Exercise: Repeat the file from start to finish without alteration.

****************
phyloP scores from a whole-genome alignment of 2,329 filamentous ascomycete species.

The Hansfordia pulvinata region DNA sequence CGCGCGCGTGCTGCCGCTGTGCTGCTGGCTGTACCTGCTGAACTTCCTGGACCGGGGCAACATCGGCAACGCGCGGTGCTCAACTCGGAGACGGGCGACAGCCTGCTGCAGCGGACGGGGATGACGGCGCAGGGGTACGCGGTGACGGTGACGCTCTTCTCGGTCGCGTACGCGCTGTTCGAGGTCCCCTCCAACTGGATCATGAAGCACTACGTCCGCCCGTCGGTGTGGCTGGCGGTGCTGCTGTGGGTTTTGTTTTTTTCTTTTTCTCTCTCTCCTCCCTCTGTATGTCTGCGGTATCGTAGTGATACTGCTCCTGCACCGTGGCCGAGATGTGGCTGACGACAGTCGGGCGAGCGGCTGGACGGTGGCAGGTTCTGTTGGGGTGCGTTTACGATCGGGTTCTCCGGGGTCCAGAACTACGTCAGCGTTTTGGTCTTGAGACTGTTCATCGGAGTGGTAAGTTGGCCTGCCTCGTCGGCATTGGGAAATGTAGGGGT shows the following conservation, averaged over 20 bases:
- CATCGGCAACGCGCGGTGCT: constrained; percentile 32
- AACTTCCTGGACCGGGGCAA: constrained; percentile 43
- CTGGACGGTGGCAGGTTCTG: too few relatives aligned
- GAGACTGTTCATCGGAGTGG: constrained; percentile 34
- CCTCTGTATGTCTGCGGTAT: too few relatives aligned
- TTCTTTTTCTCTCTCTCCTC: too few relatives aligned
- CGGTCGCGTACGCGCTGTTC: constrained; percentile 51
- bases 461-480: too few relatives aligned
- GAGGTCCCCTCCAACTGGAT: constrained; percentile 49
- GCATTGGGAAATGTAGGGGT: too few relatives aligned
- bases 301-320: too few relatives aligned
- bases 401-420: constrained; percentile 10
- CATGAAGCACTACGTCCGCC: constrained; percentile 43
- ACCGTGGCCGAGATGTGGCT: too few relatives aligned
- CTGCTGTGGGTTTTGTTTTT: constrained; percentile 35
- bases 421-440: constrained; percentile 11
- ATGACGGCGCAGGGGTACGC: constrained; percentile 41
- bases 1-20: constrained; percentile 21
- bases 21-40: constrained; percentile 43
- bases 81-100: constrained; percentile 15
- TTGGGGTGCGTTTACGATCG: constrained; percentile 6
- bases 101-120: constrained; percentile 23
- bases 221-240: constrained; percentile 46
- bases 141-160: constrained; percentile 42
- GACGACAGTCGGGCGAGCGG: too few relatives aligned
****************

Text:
phyloP scores from a whole-genome alignment of 2,329 filamentous ascomycete species.

The Hansfordia pulvinata region DNA sequence CGCGCGCGTGCTGCCGCTGTGCTGCTGGCTGTACCTGCTGAACTTCCTGGACCGGGGCAACATCGGCAACGCGCGGTGCTCAACTCGGAGACGGGCGACAGCCTGCTGCAGCGGACGGGGATGACGGCGCAGGGGTACGCGGTGACGGTGACGCTCTTCTCGGTCGCGTACGCGCTGTTCGAGGTCCCCTCCAACTGGATCATGAAGCACTACGTCCGCCCGTCGGTGTGGCTGGCGGTGCTGCTGTGGGTTTTGTTTTTTTCTTTTTCTCTCTCTCCTCCCTCTGTATGTCTGCGGTATCGTAGTGATACTGCTCCTGCACCGTGGCCGAGATGTGGCTGACGACAGTCGGGCGAGCGGCTGGACGGTGGCAGGTTCTGTTGGGGTGCGTTTACGATCGGGTTCTCCGGGGTCCAGAACTACGTCAGCGTTTTGGTCTTGAGACTGTTCATCGGAGTGGTAAGTTGGCCTGCCTCGTCGGCATTGGGAAATGTAGGGGT shows the following conservation, averaged over 20 bases:
- CATCGGCAACGCGCGGTGCT: constrained; percentile 32
- AACTTCCTGGACCGGGGCAA: constrained; percentile 43
- CTGGACGGTGGCAGGTTCTG: too few relatives aligned
- GAGACTGTTCATCGGAGTGG: constrained; percentile 34
- CCTCTGTATGTCTGCGGTAT: too few relatives aligned
- TTCTTTTTCTCTCTCTCCTC: too few relatives aligned
- CGGTCGCGTACGCGCTGTTC: constrained; percentile 51
- bases 461-480: too few relatives aligned
- GAGGTCCCCTCCAACTGGAT: constrained; percentile 49
- GCATTGGGAAATGTAGGGGT: too few relatives aligned
- bases 301-320: too few relatives aligned
- bases 401-420: constrained; percentile 10
- CATGAAGCACTACGTCCGCC: constrained; percentile 43
- ACCGTGGCCGAGATGTGGCT: too few relatives aligned
- CTGCTGTGGGTTTTGTTTTT: constrained; percentile 35
- bases 421-440: constrained; percentile 11
- ATGACGGCGCAGGGGTACGC: constrained; percentile 41
- bases 1-20: constrained; percentile 21
- bases 21-40: constrained; percentile 43
- bases 81-100: constrained; percentile 15
- TTGGGGTGCGTTTACGATCG: constrained; percentile 6
- bases 101-120: constrained; percentile 23
- bases 221-240: constrained; percentile 46
- bases 141-160: constrained; percentile 42
- GACGACAGTCGGGCGAGCGG: too few relatives aligned